Built to Last
Roman concrete is a marvel of the ancient world. Unfortunately, the recipe for it was lost in history during the invasion of Rome. The Pantheon is still the world’s largest unreinforced concrete dome in the world – some 2,000 years after it was built. A recent discovery has helped scientists understand more about the methods and ingredients behind this almost indestructible material.
The Roman author Pliny the Elder (23 AD – 79 AD) wrote in his Naturalis Historia that concrete structures in harbours, which were exposed to the constant barrage of saltwater, become “a single stone mass, impregnable to the waves and every day stronger”. Pliny’s observation stands true to this day: While most modern marine concrete structures crumble within a few decades, centuriesold Roman piers and breakwaters remain standing, and are, in fact, stronger today than when they were first built centuries ago.
Romans used their highly robust concrete in several architectural builds, including the Pantheon and Trajan’s Market in Rome. It was used to create massive marine structures which protected harbours from the open sea, also acting as anchorages for ships and warehouses.
Marie Jackson, a geologist at the University of Utah in the United States, has spent years studying the minerals and
microscale structures of Roman concrete as she would a sample of volcanic rock. Jackson first took an interest in Roman concrete during a sabbatical year in the Italian city. She studied tuffs (naturally cemented volcanic ash deposits) and was fascinated by the role such materials played in producing the remarkable and durable Roman concrete.
Together with her colleagues, Jackson began studying what it was that made architectural concrete in Rome so resilient. Jackson and her team soon discovered that seawater filtering through the concrete resulted in the growth of interlocking minerals, and it was decided that these were responsible for the increased cohesion of the material. Once they’d figured this out, it remained to be uncovered exactly what the Romans put into their cement in the first place.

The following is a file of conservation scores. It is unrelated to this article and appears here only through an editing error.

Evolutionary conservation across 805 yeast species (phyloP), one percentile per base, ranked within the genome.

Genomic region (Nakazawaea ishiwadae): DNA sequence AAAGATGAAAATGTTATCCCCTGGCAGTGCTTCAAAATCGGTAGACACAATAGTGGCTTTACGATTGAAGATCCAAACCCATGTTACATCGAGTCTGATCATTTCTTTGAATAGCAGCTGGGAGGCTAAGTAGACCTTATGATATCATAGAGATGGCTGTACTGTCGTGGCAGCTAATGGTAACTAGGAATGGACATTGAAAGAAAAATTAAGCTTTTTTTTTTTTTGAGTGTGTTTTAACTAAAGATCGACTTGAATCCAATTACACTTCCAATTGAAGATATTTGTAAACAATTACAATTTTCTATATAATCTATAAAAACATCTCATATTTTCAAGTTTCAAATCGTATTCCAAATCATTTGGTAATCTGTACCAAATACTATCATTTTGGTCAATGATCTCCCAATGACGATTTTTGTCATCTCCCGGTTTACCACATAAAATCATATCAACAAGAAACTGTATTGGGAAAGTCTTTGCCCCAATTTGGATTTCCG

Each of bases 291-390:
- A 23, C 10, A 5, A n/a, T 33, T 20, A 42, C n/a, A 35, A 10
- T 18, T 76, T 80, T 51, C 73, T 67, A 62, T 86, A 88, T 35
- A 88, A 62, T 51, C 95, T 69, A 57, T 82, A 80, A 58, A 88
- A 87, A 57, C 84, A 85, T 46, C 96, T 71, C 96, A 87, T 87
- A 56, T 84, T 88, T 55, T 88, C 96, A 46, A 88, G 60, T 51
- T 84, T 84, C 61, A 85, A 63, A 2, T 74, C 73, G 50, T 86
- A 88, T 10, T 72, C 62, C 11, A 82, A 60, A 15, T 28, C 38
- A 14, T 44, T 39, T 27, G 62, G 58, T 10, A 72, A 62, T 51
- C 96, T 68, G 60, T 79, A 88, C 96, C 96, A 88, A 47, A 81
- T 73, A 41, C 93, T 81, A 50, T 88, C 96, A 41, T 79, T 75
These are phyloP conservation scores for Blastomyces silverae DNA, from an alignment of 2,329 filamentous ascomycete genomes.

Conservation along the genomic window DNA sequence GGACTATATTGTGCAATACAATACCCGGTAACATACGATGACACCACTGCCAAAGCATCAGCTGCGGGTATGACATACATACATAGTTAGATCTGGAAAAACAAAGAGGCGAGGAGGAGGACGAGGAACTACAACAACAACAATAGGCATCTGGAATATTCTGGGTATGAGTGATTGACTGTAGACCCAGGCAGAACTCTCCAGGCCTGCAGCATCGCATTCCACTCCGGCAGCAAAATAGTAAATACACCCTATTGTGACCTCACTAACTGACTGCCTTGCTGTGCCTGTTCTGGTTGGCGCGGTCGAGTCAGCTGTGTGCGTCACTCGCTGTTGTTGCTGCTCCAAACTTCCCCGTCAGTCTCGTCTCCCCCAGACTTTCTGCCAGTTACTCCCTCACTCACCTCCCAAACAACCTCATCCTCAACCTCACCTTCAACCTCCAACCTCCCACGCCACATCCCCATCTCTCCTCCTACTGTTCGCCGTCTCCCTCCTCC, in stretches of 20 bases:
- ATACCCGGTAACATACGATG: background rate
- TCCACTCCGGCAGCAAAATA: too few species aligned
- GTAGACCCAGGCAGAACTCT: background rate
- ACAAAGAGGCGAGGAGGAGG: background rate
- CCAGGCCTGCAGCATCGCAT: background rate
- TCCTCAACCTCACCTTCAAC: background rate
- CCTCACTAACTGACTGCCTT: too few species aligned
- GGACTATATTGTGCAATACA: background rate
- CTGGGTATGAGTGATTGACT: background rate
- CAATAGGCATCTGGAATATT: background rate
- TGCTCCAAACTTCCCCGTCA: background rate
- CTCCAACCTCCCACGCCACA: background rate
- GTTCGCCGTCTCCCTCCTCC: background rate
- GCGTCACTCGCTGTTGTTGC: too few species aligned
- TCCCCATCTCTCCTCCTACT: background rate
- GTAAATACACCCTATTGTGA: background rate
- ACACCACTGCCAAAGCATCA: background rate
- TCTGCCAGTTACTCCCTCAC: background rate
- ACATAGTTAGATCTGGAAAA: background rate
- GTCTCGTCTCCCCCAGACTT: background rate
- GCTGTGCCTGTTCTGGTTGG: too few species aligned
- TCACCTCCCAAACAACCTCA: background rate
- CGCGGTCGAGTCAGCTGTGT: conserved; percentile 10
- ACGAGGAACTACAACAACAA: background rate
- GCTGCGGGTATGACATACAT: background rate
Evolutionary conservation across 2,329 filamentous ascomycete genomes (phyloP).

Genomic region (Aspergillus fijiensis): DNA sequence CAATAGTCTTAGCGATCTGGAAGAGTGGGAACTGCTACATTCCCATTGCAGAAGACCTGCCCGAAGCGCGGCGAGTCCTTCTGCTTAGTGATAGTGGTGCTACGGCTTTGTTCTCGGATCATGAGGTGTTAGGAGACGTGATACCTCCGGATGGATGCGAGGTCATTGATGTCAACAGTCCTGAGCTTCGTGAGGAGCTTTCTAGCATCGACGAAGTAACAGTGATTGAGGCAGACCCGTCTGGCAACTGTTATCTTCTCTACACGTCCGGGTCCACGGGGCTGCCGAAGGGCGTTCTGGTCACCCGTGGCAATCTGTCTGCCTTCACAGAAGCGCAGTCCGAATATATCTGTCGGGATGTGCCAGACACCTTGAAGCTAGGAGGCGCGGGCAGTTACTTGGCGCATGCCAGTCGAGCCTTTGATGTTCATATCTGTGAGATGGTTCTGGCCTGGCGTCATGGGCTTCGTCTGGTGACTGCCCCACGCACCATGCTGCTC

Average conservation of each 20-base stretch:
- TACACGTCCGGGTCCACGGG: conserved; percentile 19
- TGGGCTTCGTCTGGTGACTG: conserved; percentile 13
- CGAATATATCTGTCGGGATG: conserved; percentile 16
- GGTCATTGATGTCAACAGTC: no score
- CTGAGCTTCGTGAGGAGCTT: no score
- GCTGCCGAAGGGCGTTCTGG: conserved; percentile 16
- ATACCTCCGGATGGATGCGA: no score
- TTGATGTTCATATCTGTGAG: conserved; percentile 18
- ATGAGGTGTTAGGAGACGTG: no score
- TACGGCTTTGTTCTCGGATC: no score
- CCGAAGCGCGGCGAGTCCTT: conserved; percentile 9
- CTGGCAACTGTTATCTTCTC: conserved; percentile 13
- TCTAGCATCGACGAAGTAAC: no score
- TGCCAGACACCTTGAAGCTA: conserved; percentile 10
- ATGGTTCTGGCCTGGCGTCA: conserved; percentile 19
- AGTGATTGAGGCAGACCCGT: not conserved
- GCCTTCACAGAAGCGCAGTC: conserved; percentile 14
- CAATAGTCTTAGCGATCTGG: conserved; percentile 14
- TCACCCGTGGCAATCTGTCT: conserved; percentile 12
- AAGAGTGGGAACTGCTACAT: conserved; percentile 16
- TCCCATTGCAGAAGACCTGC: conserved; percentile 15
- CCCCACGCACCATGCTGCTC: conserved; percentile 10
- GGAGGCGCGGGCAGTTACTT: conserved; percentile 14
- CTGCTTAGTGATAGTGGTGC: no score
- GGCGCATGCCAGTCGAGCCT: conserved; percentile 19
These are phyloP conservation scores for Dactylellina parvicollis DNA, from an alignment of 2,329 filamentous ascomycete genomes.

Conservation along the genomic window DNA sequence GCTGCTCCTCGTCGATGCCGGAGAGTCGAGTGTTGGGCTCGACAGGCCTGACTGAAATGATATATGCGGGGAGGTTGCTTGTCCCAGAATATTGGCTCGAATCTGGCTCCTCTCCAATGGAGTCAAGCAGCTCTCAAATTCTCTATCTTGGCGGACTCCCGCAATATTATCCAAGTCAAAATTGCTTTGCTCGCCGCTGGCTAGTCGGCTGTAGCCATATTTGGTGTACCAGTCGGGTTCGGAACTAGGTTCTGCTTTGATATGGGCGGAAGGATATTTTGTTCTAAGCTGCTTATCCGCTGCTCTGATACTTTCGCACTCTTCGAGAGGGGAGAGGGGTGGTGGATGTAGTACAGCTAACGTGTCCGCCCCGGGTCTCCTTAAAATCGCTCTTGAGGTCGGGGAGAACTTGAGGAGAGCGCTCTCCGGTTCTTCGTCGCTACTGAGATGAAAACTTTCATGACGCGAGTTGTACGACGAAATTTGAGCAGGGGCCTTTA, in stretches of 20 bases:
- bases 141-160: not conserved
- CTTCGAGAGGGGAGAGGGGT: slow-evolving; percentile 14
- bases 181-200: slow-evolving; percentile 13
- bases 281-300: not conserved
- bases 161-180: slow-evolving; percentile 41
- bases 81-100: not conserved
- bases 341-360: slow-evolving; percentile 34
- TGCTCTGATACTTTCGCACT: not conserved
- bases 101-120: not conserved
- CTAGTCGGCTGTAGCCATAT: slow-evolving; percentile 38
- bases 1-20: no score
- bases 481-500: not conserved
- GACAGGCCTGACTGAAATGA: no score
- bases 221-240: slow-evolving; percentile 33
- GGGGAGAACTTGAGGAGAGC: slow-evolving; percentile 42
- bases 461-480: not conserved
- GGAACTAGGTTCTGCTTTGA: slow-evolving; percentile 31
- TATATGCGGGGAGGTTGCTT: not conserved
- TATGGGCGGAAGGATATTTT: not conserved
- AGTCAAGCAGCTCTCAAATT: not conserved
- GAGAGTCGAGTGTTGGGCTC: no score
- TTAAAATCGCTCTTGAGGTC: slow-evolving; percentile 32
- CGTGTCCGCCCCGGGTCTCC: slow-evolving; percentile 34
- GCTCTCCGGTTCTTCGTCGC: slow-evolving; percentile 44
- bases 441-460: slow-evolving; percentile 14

According to historians, the Romans made concrete by mixing volcanic ash with lime and seawater to make a mortar, before adding chunks of volcanic rock – the “aggregate” in the concrete. The combination of ash, water, and quicklime produces something called a pozzolanic reaction – named after the city of Pozzuoli in the Bay of Naples. It is thought that the Romans may have obtained the idea for this mixture from tuff, which was quite commonly found in the area. To put the Romans’ recipe into perspective, modern Portland cement concrete also uses rock aggregate but with one important difference: The sand and gravel particles are intended to be inert, as any reaction with the cement paste could form gels that expand and crack the concrete.
A project conducted by Jackson between 2002 and 2009 called the ROMACONS project, uncovered a remarkably rare mineral, aluminous tobermorite (Al-tobermorite), in the marine mortar. Jackson was surprised by the find seeing as this mineral was particularly difficult to make. She noted that synthesising it in a laboratory requires high temperatures and yields only small quantities. Jackson’s study of the drill cores began to get quite technical, the examinations revealing that Al-tobermorite and a related zeolite mineral, phillipsite, formed in pumice particles and pores in the cementing matrix. However, it was decided that something else had caused the minerals to continue growing, and for so long after the concrete had hardened.
After further extensive study, Jackson and her team concluded that when seawater permeated the concrete, it dissolved components of the volcanic ash, allowing new minerals – particularly Al-tobermorite and phillipsite – to grow from the highly alkaline leached fluids, and in so doing, increasing the concrete’s resistance and strength. Jackson said of this finding: “We’re looking at a system that’s contrary to everything one would not want in cement-based concrete. We’re looking at a system that thrives in open chemical exchange with seawater.”
With the secret to this material’s superstrength now revealed, the question arose as to why this concrete is not used more often in modern times. The answer is simple: because the recipe has been completely lost.
Despite Jackson’s extensive scrutiny of ancient Roman texts, the precise methods for mixing the marine mortar were nowhere to be found. However, even if the recipe was located, the type of rock the Romans worked with is uncommon in most of the world, and substitutions would thus have to be made. Jackson is determined to find a workable solution, however, and is currently collaborating with geological engineer Tom Adams to develop a replacement recipe, albeit one that uses materials from the United States and seawater from the Berkeley Marina in California.